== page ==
Beauty Bias

In a TV game show, pretty contestants were not better or more cooperative players, but other contestants seemed to act as if they were:

It’s an uncomfortable truth that beautiful people make more money. … Now a study of a TV game show supports the prejudice hypothesis. … V. Bhaskar … analysed 69 episodes of Shafted … At the end of a round, the highest-scoring player picks a contestant to eliminate. Although the least attractive players scored no worse in the show than others, they were twice as likely to be eliminated in the first round. The contestants did not seem to base their decision on other factors such as age or sex. …

Contestants also confused attractiveness with cooperativeness. In the final round of Shafted, the last two players vie for an accumulated pot of money. Each player must opt to share the prize or attempt to grab it all for themselves. If one player opts to grab while one opts to share, the grabber takes the lot. If both try to grab, they both leave empty-handed, so game theory dictates that the leading contestant should pick a fellow finalist who is likely to cooperate. 

Even though attractiveness was found to have no bearing on cooperativeness, the leader often elected to play the final round with the most attractive of their remaining rivals. In 13 shows, these looks-based decisions even overrode a simple imperative to choose their highest-scoring rival, which would have led to an increases in the ultimate prize fund. In these cases, the prize was E350 lower than it could have been, on average.

It also seems we think everyone is prettier when we are tipsy:

Researchers … randomly assigned 84 heterosexal students to consume either a non-alcoholic lime-flavoured drink or an alcoholic beverage with a similar flavour. … After 15 minutes, the students were shown pictures of people their own age, from both sexes.  Both men and women who had consumed alcohol rated the faces as being more attractive than did the controls … The effect was not limited to the opposite sex – volunteers who had drunk alcohol also rated people from their own sex as more attractive.

So, do we think everyone is better and more cooperative when we are tipsy?

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  • Ben Jones
  • wtf

    Robin, I would look at the end of the show and see if the producers have any say in who is eliminated. If they do, you have fallen victim to a larger bias than a bias toward attractiveness. You have eaten what was given to you without questioning it. Don’t trust the television. It has turned into a propaganda machine.

    If the producers are not involved, then the people choosing attractiveness over skill are not strategic in the least bit and do not frighten me as a competitor. Not only am I smart, but I am hot too, so I have nothing to worry about anyway. (Does that sound too much like EY?)

  • Tom

    >So, do we think everyone is better and more cooperative when we are tipsy?

    Participants in the tipsy group may have rated the faces as being more attractive relative to themselves, rather than more attractive in an absolute sense. So they might rate others as better and more cooperative, but rate themselves as being less so. Or perhaps being tipsy simply makes people kinder and more willing to say that others are attractive without actually believing it.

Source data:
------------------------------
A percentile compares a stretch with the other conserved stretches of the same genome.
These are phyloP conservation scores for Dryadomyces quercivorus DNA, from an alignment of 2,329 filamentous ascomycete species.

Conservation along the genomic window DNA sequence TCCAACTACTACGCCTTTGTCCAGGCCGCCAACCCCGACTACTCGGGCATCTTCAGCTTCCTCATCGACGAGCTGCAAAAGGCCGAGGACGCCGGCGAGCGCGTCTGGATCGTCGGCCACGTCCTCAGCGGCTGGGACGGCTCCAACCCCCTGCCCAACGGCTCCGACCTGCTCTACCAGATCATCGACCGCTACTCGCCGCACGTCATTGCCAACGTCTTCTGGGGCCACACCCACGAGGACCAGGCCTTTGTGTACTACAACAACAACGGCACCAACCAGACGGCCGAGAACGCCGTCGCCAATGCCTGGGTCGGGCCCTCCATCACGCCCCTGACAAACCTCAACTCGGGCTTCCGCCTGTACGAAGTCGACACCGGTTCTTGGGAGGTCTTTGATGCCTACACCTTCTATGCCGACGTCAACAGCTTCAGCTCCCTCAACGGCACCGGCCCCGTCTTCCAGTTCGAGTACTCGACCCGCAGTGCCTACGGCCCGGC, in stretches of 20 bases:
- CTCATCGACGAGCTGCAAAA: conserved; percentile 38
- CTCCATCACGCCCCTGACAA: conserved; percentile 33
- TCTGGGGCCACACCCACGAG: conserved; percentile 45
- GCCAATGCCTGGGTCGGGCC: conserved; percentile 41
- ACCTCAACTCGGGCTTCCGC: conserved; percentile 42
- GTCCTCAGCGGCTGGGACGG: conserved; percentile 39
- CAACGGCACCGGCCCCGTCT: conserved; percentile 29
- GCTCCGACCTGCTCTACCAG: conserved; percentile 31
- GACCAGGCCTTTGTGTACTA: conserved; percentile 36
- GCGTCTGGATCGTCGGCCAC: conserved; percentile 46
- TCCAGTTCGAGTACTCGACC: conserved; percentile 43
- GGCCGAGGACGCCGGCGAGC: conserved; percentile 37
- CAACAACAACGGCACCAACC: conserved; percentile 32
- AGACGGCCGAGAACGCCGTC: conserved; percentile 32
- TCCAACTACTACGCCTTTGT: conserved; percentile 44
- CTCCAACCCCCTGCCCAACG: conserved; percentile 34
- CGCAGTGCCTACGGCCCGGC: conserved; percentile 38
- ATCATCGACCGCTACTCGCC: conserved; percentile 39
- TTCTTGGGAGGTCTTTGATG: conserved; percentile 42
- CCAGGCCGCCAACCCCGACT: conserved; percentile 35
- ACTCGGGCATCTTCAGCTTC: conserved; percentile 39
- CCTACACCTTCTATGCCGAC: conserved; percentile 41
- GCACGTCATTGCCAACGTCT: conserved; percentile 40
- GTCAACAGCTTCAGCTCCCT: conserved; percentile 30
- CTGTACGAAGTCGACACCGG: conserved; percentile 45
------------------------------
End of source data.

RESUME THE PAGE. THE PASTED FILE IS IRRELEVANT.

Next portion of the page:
I suggest filming a series of Shafted in which all of the contestants are tipsy, and predict a weakening of the actual attractiveness/percieved cooperativeness link, as contestants would view almost all other players as attractive and therefore cooperative. If I am correct, drinking alcohol may be a powerful method of overcoming inter-personal bias.

  • Grant

    Finally, a bias with an obvious solution! All we need to do is drink more, and the ugly folks out there won’t look so bad…

  • http://chickensoup4theexpletivedeleted.wordpress.com/ James Feldman

    wtf is probably correct.

    Most reality television shows end with a legal disclaimer, informing viewers that contestant decisions were made in consultation with the show’s producers. In which case the decisions being made are probably not actually biased: viewers clearly have a preference for attractiveness in contestants, particularly if we normalize for the other traits which are associated with popular reality show contestants (consider contestants such as Ruben Studdard or Richard Hatch, who are not particularly attractive but are interesting to watch for other reasons).

    As a sort of control, we ought to measure this effect in game situations where the contest is not televised.

  • http://topologicalmusings.wordpress.com Vishal

    Isn’t this related to the Halo Effect?

  • http://hanson.gmu.edu Robin Hanson

    The hypothesis that the producers influenced selection does seem worth looking into.

  • http://www.stafforini.com Pablo Stafforini

    H. L. Mencken:

    A man who has taken aboard two or three cocktails is less competent than he was before to steer a battleship down the Ambrose Channel, or to cut off a leg, or to draw up a deed of trust, or to conduct Bach’s B minor mass, but he is immensely more competent to entertain a dinner party, to admire a pretty girl, or to hear Bach’s B minor mass…

    All this is so obvious that I marvel that no utopian has ever proposed to abolish all the sorrows of the world by the simple device of getting and keeping the whole human race gently stewed.

    (‘Portrait of an Ideal World’, The American Mercury, 1924, p. 101)